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    In his study of the political structure of the Heian period, Hashimoto Yoshihiko presupposes the existence of the Dajokan太政官 under the guidance of the Fujiwara Regency and the In院. Moreover, recently various related studies have come out which perceive the Dajokan in a state of decline. On the other hand, there is a lot of research concerning the administrative protocol Geki-sei外記政, nansho-moshibumi南所申文, and jin-no-moshibumi陣申文, however, none of this work has attempted to place such administrative affairs within the context of the total political system of the time. When comparing ceremony and administrative affairs depicted in the Gishiki儀式 of the late ninth century with the Saikyuki西宮記 recorded in late tenth century, the former relates ceremony carried out in the Dairi's内裏 Shishiden紫震殿, while the latter records the duties of the Shokei上卿, Ben弁 and Geki外記 in the Jin-no-za陣座, stressing their reports and petitions to the Emperor. During the ninth century, administrative affairs were carried out through a bipolar structure involving the Emperor and the Dajokan, exemplified by Dajokan-Chosei太政官聴政 and Dajokan-so太政官奏. In contrast, from the tenth century on, administrative implementation, consultation and decisionmaking were done through close communication between the Regents and the Emperor through the Kurodo蔵人 and Denjo-ben殿上弁 in the space opened up by the Shokei, Ben and Geki. It was within this form of administration that Geki-sei, nansho-moshibumi, and jin-no-moshibumi became the line of protocol, with affairs of the Jin-no-za being particularly important. In this article, the author refers to "Jin-no-kuji" as administrative protocol in the Jin-no-za other than Jin-no-moshibumi. Through an examination of the Shoyuki小右記 and Shunki春記, he discovers that the role played Ichi-no-Kami一上, the ranking aristocrat in the Dajokan, was of great importance in administrative operations. Not only did he carry out affairs dictated by the Emperor and Regent, but also selected personnel, decided upon their work schedules, and drafted proposals on important affairs that were often implemented on the spot. It seems that the idea of a declining Dajokan from the tenth century on overlooks the unification of the Dairi and Dajokan into a single administrative unit. The latter, centered around the Ichi-no-Kami, continued to hold particular authority within the administrative, authority that could not be easily overruled by imperial politics. Also concerning Shokei, which was involoved in the implementation of ceremonial events, compared to his position as just another aristocrat in the Dajokan of the ninth century bipolar structure, the tenth and eleventh centuries marked a golden age for this administrator.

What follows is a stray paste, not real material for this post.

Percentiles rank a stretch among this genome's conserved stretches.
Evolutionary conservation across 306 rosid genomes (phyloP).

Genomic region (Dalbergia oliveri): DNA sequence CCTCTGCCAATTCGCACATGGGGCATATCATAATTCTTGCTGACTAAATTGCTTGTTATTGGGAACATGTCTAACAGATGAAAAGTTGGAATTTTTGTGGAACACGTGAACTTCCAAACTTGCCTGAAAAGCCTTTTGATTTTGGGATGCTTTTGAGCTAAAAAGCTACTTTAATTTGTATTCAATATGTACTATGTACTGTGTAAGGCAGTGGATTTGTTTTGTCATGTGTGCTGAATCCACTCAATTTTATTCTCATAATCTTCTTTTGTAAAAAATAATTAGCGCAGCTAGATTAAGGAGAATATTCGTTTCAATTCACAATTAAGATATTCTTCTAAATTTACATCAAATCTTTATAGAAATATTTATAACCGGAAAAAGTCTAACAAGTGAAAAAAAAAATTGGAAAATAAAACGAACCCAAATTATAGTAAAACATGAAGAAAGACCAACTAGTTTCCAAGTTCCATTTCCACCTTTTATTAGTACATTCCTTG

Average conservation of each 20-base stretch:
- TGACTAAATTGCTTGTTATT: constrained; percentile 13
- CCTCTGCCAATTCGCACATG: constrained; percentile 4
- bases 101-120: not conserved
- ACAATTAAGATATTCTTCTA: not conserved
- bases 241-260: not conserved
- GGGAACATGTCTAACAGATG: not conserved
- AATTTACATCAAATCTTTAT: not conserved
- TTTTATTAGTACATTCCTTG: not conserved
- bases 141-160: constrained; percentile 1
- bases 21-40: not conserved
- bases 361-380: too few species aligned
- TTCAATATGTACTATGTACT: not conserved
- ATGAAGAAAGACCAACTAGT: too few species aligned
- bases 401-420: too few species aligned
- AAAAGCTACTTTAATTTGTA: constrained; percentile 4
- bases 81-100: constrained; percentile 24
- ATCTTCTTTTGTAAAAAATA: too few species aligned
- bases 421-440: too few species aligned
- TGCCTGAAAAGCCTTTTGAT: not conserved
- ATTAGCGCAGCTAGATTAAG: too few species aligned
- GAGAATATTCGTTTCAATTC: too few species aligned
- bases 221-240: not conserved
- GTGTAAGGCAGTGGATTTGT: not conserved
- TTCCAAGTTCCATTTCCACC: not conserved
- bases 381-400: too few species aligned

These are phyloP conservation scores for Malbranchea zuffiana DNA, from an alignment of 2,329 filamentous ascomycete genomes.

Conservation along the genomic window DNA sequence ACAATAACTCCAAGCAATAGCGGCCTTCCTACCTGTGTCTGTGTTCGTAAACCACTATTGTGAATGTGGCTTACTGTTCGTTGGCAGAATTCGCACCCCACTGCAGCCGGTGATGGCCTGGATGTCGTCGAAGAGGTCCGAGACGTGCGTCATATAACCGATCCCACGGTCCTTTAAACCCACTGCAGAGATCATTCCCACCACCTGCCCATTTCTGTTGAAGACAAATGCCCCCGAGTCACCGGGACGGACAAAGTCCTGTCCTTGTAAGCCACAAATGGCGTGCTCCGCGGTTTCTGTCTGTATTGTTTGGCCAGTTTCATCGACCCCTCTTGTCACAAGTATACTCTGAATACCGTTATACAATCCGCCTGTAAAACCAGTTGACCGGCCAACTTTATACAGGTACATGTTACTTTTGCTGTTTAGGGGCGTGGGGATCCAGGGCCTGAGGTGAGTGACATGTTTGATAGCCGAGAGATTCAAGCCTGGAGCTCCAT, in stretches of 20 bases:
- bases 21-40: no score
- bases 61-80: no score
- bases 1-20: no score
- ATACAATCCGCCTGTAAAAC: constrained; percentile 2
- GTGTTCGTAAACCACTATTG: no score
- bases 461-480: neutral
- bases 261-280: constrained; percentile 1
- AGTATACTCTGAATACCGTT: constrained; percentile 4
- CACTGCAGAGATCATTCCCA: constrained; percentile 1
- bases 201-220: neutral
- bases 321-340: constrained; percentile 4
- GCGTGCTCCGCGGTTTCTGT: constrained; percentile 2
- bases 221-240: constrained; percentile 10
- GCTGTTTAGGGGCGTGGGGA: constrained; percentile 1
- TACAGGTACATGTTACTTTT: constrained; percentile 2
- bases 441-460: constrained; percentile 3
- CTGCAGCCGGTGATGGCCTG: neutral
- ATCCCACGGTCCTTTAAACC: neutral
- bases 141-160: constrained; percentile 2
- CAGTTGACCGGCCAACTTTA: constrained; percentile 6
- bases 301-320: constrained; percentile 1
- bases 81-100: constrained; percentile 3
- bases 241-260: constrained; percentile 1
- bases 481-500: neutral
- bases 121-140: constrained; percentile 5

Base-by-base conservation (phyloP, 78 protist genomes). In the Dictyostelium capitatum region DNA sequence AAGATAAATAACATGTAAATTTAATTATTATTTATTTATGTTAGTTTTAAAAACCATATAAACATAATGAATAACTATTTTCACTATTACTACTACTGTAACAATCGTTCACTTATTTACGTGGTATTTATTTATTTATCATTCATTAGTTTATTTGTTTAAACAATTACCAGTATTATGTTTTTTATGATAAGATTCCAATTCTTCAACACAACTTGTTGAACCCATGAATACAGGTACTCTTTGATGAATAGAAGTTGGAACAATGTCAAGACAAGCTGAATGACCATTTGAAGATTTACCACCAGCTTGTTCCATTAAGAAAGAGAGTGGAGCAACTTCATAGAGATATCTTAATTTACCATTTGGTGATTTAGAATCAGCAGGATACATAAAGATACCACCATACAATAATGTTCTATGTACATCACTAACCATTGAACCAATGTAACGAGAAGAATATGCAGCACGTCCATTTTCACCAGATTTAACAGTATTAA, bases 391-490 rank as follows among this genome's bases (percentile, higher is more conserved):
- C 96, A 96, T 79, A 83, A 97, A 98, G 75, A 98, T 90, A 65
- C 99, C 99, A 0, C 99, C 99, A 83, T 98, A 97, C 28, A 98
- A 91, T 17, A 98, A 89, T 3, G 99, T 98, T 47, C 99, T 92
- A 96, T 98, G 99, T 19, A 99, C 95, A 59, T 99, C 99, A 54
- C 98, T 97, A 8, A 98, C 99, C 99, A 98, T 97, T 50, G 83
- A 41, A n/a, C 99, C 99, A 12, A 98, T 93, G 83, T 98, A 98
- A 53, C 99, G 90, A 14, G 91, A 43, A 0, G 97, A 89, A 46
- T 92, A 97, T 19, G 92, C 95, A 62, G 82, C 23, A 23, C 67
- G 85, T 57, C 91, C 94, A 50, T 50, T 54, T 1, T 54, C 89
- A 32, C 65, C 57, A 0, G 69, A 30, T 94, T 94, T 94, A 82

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  • Takashi JINNO
    Type: Article
    1999 Volume 108 Issue 10 Pages 1823-1829
    Published: October 20, 1999
    Released: November 30, 2017
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  • Type: Appendix
    1999 Volume 108 Issue 10 Pages 1829-
    Published: October 20, 1999
    Released: November 30, 2017
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  • [in Japanese]
    Type: Article
    1999 Volume 108 Issue 10 Pages 1830-1832
    Published: October 20, 1999
    Released: November 30, 2017